Airlines are the world’s biggest Champagne buyers, and Emirates is no exception: every year, the seven lounges in Dubai International Airport alone go through some 150,000 bottles of Moët & Chandon, a maison de Champagne that dates back to the year 1743. Think of that the next time you hear a cork pop — or, rather, that you strain your ears to hear the puff of air that’s rather more de rigeur.
But now some of those 150,000 bottles will be enjoyed in a newly designed, co-branded Champagne lounge within Emirates’ colossal Concourse B business class lounge.
“We have seven lounges in Dubai all serving Moët & Chandon Champagne,” Emirates’ vice president product development and operations improvement Tony Chandler says, explaining that the airline is developing this branding and design partnership with “a dedicated Moët & Chandon champagne lounge located within the Emirates Business Class lounge at Concourse B. While the business class lounge measures close to 10,000 square feet to accommodate over 1,500 customers, the Moët & Chandon Champagne lounge itself can seat 120 customers.”
Separating the massive lounge into branded areas is smart, both because it breaks the space up and because it lets Emirates associate itself with a premium brand.
“The Moët & Chandon champagne lounge was created exclusively for Emirates,” Chandler says. “The first-of-its-kind lounge to be located in an airport reinforces Emirates and Moët Hennessy’s longstanding partnership of over twenty-five years. We take our champagnes and wine very seriously as we have a global customer base who, rightly, expect food and drink of a quality level that you find in a top class restaurant. Emirates has carefully built up relationships with some of the best wine producers in the world which gives its customers the chance to sample the world’s best wines and champagnes.”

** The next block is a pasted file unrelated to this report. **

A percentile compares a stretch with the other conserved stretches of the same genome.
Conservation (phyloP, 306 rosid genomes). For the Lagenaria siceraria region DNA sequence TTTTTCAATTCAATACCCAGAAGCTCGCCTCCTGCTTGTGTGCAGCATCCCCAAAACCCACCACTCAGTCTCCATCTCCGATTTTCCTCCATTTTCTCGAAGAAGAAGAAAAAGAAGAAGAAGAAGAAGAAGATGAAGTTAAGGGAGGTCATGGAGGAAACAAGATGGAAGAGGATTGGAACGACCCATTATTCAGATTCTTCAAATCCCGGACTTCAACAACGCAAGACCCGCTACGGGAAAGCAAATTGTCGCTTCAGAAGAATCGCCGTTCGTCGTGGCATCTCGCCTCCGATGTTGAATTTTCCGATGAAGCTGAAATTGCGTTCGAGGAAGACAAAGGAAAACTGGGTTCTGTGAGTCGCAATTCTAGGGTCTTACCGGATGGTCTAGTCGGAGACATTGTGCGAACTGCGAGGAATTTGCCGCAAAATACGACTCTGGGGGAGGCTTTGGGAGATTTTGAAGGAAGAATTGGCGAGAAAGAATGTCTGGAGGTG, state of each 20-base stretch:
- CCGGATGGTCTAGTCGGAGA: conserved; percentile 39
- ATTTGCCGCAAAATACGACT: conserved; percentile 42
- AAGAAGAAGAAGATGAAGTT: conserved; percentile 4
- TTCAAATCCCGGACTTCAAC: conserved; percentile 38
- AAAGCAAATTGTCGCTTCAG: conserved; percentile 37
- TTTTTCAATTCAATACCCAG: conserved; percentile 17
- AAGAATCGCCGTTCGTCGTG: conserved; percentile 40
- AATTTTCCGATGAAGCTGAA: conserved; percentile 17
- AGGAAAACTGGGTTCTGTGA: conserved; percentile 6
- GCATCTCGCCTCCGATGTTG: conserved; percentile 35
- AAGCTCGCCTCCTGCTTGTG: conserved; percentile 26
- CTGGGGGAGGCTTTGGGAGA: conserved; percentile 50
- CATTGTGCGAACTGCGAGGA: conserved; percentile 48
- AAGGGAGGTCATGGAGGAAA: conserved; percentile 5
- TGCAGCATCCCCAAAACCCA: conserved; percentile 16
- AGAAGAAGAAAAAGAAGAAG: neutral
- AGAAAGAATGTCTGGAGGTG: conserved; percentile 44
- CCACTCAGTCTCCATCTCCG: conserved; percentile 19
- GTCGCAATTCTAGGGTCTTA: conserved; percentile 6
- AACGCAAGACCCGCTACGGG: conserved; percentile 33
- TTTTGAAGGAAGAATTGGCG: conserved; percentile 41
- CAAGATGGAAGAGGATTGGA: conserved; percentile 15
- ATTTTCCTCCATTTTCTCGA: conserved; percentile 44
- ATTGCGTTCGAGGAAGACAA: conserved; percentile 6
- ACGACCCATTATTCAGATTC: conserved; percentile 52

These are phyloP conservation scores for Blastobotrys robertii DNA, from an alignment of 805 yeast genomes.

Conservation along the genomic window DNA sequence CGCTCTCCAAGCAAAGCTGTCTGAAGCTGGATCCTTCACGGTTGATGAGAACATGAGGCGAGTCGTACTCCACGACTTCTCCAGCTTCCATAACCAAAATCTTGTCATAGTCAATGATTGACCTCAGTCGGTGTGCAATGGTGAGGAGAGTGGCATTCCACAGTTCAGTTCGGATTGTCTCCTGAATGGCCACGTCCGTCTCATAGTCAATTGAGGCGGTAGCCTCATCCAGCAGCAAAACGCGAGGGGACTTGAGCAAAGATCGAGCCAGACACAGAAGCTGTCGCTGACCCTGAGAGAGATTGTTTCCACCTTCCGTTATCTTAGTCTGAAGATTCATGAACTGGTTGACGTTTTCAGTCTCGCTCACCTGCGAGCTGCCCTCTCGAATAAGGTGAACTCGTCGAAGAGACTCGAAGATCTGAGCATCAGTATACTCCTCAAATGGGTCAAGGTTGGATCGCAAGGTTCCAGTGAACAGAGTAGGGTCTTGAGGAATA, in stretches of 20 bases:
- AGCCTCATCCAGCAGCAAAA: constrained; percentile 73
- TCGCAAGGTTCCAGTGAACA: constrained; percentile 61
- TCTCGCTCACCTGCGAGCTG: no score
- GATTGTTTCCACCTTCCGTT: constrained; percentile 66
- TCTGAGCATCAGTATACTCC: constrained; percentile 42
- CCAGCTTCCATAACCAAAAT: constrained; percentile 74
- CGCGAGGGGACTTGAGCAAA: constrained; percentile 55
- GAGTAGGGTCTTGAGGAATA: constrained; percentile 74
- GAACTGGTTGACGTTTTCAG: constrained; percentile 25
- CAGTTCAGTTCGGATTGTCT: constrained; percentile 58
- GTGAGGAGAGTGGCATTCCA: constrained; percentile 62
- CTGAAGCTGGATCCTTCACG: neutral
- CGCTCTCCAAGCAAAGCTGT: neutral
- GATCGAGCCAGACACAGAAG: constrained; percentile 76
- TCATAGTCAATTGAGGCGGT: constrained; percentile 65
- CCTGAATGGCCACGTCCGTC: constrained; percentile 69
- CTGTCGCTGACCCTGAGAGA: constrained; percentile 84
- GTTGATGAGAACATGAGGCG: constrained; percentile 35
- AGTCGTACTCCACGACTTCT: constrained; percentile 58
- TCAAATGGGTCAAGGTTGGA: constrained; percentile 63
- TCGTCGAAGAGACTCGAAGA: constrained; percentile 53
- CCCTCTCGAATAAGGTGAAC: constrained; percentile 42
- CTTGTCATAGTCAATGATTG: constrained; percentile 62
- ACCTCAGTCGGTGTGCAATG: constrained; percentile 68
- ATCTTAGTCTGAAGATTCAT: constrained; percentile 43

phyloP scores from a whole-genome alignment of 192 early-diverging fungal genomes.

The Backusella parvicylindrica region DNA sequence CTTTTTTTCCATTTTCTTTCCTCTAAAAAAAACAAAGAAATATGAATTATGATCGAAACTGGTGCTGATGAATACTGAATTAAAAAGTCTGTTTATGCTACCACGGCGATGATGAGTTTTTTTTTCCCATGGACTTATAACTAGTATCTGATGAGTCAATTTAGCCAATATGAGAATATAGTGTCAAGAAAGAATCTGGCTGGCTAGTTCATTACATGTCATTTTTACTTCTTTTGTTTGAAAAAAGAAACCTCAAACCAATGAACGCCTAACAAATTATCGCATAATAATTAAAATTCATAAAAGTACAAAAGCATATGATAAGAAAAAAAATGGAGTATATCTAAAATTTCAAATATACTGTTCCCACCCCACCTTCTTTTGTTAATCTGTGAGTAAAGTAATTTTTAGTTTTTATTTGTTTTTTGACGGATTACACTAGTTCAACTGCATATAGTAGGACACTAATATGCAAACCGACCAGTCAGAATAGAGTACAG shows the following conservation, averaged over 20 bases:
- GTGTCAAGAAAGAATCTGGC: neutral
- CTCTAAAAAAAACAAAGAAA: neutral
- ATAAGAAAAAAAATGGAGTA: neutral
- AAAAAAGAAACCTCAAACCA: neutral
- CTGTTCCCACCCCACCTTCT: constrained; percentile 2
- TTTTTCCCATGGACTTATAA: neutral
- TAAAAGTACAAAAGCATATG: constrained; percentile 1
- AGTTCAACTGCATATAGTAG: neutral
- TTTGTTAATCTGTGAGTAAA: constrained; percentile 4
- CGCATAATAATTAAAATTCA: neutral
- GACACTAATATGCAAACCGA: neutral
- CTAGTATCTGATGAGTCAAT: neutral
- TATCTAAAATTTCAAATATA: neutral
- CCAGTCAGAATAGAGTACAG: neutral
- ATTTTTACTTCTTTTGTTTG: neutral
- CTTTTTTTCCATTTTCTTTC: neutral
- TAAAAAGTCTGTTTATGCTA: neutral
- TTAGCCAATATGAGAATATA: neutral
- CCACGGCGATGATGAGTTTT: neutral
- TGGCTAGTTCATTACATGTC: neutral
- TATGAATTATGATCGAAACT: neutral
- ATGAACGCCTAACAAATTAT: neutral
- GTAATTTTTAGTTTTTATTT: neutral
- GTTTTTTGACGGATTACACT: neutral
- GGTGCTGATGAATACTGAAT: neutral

The ‘golden wave’ design of the bar includes 2400 hand-applied gold leaves, and Demetrio Mapalo, Emirates Flight Catering Supervisor explains that “customers who visit Moet & Chandon lounge are very intrigued about the design of the bar counter, so we get a lot of questions about the golden wall — whether it is made from real gold — and the difference between each selection of the Champagnes.”
Indeed, Emirates is offering four types of Moët (pronounced mwet, not moway) champers, including the standard non-vintage Brut, its pink non-vintage Rosé cousin, the sweeter demi-sec Nectar Impérial, and the 2016-released Grand Vintage 2008. It’s unusual for airlines to offer this kind of mid-range vintage in their business class lounges, and many don’t even offer anything to that quality in their first class lounges.
If you’re keen to taste the 2008 (Moët & Chandon’s 72nd-ever release, which the house calls “vivacious and lively”) in the lounge, though, you’d better be quick: Emirates’ Tony Chandler notes that “Grand Vintage 2009 will succeed Grand Vintage 2008 later this year.”
The demi-sec is a smart move too, especially since there are regions of the world where palates have tended to prefer a sweeter option, including Asia and Russia, where Veuve Clicquot calls its demi-sec “cuvée Saint-Petersbourg”. It’s not just a regional thing, though: regular Champagne wasn’t always as dry as it is now, so a taste of demi-sec is also a taste of history.
Some of the canapés are more inspired than others in their design: “prawn cocktail” or “cream cheese and grapes salad” might feel a little humdrum with the “tomato marmalade with bocconcini cheese, spinach & rocket oil”, “scallop tartare with crispy capers”, or “quinoa salad with bresaola and parmesan chips”.
But with a wide variety of other options in the redesigned lounge, customers will have the opportunity to design their own DIY pairings to go with the Moët & Chandon of their choice. Cheers to that!
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